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Question-1. What is the primary objective of Kruskal's algorithm in graph theory?

Answer-1: The primary objective of Kruskal's algorithm is to find the minimum spanning tree of a connected, undirected graph. A minimum spanning tree is a subgraph that includes all the vertices of the original graph while minimizing the total edge weight or cost.

Question-2. Describe the general procedure of Kruskal's algorithm.

Answer-2: The general procedure of Kruskal's algorithm involves the following steps:

1. Sort all the edges of the graph in ascending order of their weights.

2. Initialize an empty set to represent the minimum spanning tree.

3. Iterate through the sorted edges, adding each edge to the minimum spanning tree set if it does not create a cycle in the tree.

4. Continue this process until the minimum spanning tree includes all vertices or has \(|V| - 1\) edges, where \(|V|\) is the number of vertices in the graph.

Question-3. What are the advantages of the Kruskal algorithm?

Answer-3: The advantage of the Kruskal algorithm is to find the subset of edges that generate the tree and includes each and every vertex where the sum of all weight of the edges is a minimum. Kruskal algorithm is suitable for sparse graphs (low number of edges).

Question-4. What data structures are commonly used in implementing Kruskal's algorithm?

Answer-4: Kruskal's algorithm can be implemented using data structures such as disjoint-set data structures (also known as union-find data structures) to efficiently detect and handle cycles in the minimum spanning tree. These data structures help ensure that no cycles are formed during the tree construction.

Question-5. How does Kruskal's algorithm handle edge selection and cycle prevention?

Answer-5: Kruskal's algorithm handles edge selection by sorting all the edges by their weights in ascending order. It then iterates through the sorted edges, adding each edge to the minimum spanning tree set if adding it does not create a cycle. The algorithm uses disjoint-set data structures to check for and prevent cycles efficiently.

Question-6. What is the impact of negative edge weight on the Kruskal algorithm?

Answer-6: The negative edge weight does not have any impact on the Kruskal algorithm. In the Kruskal algorithm, the least weight edge in the graph that connects two distinct components is added to the MCST(minimum cost spanning tree). So, if there is a negative weight edge, it will not affect the working of the Kruskal algorithm.

Question-7. Can Kruskal's algorithm be used for directed graphs?

Answer-7: Kruskal's algorithm is typically used for undirected graphs. It may not work correctly for directed graphs because it relies on sorting edges by their weights, and directed edges may have different weights in each direction. For directed graphs, other algorithms like Prim's algorithm or algorithms specifically designed for directed minimum spanning trees are more appropriate.

Question-8. What is the time complexity of Kruskal's algorithm?

Answer-8: The time complexity of Kruskal's algorithm is typically \(O(E \log E)\), where \(E\) is the number of edges in the graph. The most time-consuming step is sorting the edges, which has a time complexity of \(O(E \log E)\). The subsequent steps involve efficient operations on the disjoint-set data structure, which do not significantly impact the overall time complexity.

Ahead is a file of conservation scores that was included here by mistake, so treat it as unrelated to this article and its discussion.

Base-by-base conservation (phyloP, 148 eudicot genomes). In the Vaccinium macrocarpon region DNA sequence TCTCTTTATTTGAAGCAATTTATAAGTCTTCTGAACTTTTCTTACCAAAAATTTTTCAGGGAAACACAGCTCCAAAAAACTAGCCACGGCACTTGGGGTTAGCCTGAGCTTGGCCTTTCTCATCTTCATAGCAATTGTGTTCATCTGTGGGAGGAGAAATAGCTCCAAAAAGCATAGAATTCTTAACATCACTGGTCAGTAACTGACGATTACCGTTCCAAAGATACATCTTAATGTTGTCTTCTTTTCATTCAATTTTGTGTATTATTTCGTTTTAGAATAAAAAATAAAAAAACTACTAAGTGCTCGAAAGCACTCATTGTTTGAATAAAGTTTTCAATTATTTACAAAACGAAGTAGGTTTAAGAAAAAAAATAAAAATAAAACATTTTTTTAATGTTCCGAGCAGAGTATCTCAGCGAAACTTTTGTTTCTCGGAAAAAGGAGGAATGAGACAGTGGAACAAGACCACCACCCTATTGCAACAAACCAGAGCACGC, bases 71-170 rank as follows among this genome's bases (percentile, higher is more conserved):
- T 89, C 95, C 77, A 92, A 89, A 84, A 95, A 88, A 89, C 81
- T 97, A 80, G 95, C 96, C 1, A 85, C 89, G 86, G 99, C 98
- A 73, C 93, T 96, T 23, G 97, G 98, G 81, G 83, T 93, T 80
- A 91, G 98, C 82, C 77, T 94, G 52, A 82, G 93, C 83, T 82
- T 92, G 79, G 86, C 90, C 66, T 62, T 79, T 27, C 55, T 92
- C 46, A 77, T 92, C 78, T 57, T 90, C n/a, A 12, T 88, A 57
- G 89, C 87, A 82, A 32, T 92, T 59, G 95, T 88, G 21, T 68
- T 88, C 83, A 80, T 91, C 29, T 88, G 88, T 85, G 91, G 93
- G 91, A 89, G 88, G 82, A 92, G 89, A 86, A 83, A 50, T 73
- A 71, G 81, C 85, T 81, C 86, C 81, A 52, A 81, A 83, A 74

Question-9. What is the difference between Prim's and Kruskal algorithm?

Answer-9: Prim's approach returns connected components and only works on connected graphs. Prim's approach is more efficient in dense graphs. Kruskal's approach is more efficient in sparse graphs. It constructs the shortest spanning tree beginning from the root vertex.

Question-10. When is Kruskal's algorithm preferred over other minimum spanning tree algorithms?

Answer-10: Kruskal's algorithm is preferred when:

The graph is sparse (fewer edges compared to vertices).

The edges of the graph are given in a list or can be easily sorted.

There is no requirement to prioritize certain edges over others based on weights.

The graph is undirected and connected.

Question-11. Is Kruskal algorithm capable of working with negative weights?

Answer-11: The negative weight edges do not affect their accuracy. The safe edge added to A (subset of an MST) in Kruskal's technique is always the least weight edge in the graph that connects two unique components. As a result, if there are negative weight edges, they will not affect the algorithm's progress.

Question-12. Is the MCST(minimum cost spanning tree) using the Kruskal algorithm unique?

Answer-12: The MCST(minimum cost spanning tree) using the Kruskal algorithm is unique. If all the edge weights in your graph are distinct, then the given graph has a unique MCST(minimum cost spanning tree), and the Prim and Kruskal algorithms are guaranteed to return the same tree.

Question-13. Where do we use the Kruskal algorithm?

Answer-13: We use the Kruskal algorithm to find the MCST(minimum cost spanning tree) of the undirected weighted connected graph. The Kruskal algorithm creates the MCST (minimum cost spanning tree) by locating the least weighted edge connecting two trees in the forest.

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